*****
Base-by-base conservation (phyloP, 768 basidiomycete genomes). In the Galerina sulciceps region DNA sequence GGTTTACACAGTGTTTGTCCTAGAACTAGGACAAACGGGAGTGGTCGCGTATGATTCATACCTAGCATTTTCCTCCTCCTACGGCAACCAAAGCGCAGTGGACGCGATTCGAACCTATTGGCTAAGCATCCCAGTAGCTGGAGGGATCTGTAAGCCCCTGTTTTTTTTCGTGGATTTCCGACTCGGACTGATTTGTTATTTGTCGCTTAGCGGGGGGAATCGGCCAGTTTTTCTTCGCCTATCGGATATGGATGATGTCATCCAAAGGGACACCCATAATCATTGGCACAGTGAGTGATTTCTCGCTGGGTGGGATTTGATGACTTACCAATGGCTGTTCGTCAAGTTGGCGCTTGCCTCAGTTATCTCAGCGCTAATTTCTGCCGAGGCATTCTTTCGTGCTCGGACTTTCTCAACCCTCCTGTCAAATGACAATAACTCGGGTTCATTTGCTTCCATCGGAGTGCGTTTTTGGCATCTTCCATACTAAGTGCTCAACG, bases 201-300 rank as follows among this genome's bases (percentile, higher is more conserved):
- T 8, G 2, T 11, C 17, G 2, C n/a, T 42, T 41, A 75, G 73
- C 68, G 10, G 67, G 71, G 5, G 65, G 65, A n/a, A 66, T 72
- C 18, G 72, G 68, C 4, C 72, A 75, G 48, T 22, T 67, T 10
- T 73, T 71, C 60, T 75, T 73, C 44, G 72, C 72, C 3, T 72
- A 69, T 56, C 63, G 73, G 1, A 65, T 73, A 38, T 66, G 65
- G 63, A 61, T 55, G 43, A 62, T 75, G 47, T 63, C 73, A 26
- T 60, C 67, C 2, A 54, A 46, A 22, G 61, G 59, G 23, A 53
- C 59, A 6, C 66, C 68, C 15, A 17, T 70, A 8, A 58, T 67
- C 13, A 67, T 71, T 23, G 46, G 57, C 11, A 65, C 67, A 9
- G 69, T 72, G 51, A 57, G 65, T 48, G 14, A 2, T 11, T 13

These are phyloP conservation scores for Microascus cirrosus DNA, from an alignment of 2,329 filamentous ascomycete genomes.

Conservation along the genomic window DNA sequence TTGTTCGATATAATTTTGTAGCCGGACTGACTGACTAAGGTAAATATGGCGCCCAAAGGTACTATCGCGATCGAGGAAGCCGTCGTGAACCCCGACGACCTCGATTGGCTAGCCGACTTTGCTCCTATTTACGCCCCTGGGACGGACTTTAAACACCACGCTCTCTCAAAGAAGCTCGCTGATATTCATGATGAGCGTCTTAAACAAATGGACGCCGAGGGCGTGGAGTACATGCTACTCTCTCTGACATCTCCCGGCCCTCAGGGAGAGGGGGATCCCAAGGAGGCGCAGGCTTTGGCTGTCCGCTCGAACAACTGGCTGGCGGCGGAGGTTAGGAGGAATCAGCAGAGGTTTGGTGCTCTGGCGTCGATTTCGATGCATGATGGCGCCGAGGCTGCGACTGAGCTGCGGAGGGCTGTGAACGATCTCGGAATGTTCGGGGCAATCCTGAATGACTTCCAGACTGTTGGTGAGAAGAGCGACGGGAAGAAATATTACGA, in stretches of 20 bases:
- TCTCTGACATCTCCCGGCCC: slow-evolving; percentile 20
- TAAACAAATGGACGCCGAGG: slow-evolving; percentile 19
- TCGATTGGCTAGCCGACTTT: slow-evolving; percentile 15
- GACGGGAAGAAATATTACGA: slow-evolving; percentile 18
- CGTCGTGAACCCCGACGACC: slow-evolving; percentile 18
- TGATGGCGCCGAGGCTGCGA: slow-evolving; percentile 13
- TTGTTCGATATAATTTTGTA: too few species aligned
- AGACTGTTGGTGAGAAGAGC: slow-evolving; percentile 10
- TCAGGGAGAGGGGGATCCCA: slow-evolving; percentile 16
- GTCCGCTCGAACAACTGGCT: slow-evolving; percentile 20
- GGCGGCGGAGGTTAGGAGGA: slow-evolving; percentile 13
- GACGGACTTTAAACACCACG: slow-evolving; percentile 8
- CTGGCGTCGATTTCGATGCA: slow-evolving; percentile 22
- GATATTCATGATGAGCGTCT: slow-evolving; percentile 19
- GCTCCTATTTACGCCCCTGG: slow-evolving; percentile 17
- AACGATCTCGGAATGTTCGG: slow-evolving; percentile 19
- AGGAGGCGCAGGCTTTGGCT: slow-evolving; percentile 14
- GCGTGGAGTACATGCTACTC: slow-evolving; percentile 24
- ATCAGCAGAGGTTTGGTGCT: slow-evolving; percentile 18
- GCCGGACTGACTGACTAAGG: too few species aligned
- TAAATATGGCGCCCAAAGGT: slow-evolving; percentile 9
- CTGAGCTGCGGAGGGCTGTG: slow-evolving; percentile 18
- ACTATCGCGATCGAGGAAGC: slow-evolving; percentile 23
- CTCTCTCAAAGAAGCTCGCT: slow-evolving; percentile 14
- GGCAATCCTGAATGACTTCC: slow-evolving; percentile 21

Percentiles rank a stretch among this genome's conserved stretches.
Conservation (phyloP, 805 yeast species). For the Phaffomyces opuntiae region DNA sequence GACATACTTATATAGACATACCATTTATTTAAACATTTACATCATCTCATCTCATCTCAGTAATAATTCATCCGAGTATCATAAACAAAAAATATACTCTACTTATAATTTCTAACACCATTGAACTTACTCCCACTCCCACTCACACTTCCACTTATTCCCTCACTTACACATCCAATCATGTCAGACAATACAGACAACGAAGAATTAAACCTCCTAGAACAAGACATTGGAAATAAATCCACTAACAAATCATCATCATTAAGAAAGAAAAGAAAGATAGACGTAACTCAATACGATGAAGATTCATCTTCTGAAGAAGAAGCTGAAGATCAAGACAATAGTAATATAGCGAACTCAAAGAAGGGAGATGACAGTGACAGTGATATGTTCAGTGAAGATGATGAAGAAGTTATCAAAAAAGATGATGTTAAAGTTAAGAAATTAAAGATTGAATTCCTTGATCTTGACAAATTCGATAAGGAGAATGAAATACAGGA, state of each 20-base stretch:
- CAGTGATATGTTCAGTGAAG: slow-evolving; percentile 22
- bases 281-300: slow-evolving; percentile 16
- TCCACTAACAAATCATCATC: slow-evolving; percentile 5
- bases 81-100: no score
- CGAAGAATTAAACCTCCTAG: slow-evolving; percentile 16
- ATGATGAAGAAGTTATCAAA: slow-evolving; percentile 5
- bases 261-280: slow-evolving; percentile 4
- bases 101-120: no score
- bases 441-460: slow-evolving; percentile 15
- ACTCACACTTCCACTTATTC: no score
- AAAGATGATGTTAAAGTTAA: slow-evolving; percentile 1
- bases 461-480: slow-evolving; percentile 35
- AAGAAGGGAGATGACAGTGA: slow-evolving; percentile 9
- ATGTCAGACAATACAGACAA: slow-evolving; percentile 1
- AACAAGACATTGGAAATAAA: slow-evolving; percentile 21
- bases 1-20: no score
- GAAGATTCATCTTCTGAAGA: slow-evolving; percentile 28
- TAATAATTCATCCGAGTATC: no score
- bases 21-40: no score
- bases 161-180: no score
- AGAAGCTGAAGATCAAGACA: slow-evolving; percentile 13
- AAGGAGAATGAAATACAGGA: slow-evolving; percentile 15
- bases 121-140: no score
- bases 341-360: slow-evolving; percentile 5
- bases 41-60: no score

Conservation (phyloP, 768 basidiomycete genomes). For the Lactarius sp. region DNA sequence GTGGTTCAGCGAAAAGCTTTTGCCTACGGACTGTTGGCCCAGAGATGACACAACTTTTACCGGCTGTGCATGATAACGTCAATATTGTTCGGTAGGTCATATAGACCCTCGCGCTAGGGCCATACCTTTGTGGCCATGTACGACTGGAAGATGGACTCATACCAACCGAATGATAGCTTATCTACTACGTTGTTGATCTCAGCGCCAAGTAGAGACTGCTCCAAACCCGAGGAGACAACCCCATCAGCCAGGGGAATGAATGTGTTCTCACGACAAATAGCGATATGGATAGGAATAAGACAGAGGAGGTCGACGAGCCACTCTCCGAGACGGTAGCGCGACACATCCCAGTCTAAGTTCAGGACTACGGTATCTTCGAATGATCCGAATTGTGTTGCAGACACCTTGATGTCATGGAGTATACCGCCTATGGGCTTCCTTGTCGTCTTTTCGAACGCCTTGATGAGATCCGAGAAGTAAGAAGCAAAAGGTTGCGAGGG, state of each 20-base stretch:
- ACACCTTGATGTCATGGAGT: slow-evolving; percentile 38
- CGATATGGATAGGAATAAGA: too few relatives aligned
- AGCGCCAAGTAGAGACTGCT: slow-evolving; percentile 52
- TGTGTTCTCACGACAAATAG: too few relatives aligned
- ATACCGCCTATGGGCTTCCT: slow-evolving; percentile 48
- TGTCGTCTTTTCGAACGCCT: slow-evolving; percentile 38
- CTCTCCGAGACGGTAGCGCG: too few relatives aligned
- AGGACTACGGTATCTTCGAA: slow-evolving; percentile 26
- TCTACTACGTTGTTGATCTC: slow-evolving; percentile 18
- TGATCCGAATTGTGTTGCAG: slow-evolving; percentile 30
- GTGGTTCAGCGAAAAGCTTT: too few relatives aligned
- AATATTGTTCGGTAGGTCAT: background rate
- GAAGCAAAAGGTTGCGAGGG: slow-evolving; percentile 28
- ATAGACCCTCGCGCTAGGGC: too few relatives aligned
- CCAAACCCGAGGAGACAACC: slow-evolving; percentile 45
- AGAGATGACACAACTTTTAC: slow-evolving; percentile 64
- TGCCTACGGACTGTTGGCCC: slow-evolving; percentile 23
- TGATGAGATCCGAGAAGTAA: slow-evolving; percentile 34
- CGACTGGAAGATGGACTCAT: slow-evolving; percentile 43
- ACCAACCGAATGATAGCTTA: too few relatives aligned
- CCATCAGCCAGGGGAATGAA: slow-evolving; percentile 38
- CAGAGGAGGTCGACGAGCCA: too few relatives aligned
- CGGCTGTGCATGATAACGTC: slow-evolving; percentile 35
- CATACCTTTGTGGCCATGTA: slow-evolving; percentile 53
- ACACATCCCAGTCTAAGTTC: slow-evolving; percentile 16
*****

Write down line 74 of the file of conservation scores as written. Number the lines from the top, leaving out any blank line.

- AGGACTACGGTATCTTCGAA: slow-evolving; percentile 26